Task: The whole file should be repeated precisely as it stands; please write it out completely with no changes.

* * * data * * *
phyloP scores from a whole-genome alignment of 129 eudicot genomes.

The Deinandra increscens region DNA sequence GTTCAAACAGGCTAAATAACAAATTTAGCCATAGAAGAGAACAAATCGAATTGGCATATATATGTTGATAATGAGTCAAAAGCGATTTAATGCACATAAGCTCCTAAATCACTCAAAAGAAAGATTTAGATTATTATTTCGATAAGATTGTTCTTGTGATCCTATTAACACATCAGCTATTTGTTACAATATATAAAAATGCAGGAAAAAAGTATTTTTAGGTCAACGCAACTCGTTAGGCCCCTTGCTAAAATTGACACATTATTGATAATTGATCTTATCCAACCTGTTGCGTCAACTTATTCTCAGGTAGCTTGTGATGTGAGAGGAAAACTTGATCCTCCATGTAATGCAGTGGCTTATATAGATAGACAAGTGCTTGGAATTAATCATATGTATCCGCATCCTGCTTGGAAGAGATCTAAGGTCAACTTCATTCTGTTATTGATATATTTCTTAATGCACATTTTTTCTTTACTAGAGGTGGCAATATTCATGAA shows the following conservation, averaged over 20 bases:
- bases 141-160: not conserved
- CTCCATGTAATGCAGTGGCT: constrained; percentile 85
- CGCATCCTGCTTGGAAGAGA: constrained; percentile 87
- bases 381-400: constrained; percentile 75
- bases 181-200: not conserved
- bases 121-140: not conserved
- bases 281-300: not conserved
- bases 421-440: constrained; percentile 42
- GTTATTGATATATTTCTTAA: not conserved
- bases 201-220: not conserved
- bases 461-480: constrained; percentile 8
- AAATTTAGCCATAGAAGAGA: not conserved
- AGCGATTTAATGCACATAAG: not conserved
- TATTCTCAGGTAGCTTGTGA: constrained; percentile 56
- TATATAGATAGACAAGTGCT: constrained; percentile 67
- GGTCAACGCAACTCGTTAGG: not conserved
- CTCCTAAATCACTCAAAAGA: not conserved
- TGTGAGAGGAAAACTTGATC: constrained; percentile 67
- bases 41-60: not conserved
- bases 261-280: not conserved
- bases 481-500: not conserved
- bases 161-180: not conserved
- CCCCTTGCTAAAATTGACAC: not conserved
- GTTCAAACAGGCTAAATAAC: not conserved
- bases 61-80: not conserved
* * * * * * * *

phyloP scores from a whole-genome alignment of 129 eudicot genomes.

The Deinandra increscens region DNA sequence GTTCAAACAGGCTAAATAACAAATTTAGCCATAGAAGAGAACAAATCGAATTGGCATATATATGTTGATAATGAGTCAAAAGCGATTTAATGCACATAAGCTCCTAAATCACTCAAAAGAAAGATTTAGATTATTATTTCGATAAGATTGTTCTTGTGATCCTATTAACACATCAGCTATTTGTTACAATATATAAAAATGCAGGAAAAAAGTATTTTTAGGTCAACGCAACTCGTTAGGCCCCTTGCTAAAATTGACACATTATTGATAATTGATCTTATCCAACCTGTTGCGTCAACTTATTCTCAGGTAGCTTGTGATGTGAGAGGAAAACTTGATCCTCCATGTAATGCAGTGGCTTATATAGATAGACAAGTGCTTGGAATTAATCATATGTATCCGCATCCTGCTTGGAAGAGATCTAAGGTCAACTTCATTCTGTTATTGATATATTTCTTAATGCACATTTTTTCTTTACTAGAGGTGGCAATATTCATGAA shows the following conservation, averaged over 20 bases:
- bases 141-160: not conserved
- CTCCATGTAATGCAGTGGCT: constrained; percentile 85
- CGCATCCTGCTTGGAAGAGA: constrained; percentile 87
- bases 381-400: constrained; percentile 75
- bases 181-200: not conserved
- bases 121-140: not conserved
- bases 281-300: not conserved
- bases 421-440: constrained; percentile 42
- GTTATTGATATATTTCTTAA: not conserved
- bases 201-220: not conserved
- bases 461-480: constrained; percentile 8
- AAATTTAGCCATAGAAGAGA: not conserved
- AGCGATTTAATGCACATAAG: not conserved
- TATTCTCAGGTAGCTTGTGA: constrained; percentile 56
- TATATAGATAGACAAGTGCT: constrained; percentile 67
- GGTCAACGCAACTCGTTAGG: not conserved
- CTCCTAAATCACTCAAAAGA: not conserved
- TGTGAGAGGAAAACTTGATC: constrained; percentile 67
- bases 41-60: not conserved
- bases 261-280: not conserved
- bases 481-500: not conserved
- bases 161-180: not conserved
- CCCCTTGCTAAAATTGACAC: not conserved
- GTTCAAACAGGCTAAATAAC: not conserved
- bases 61-80: not conserved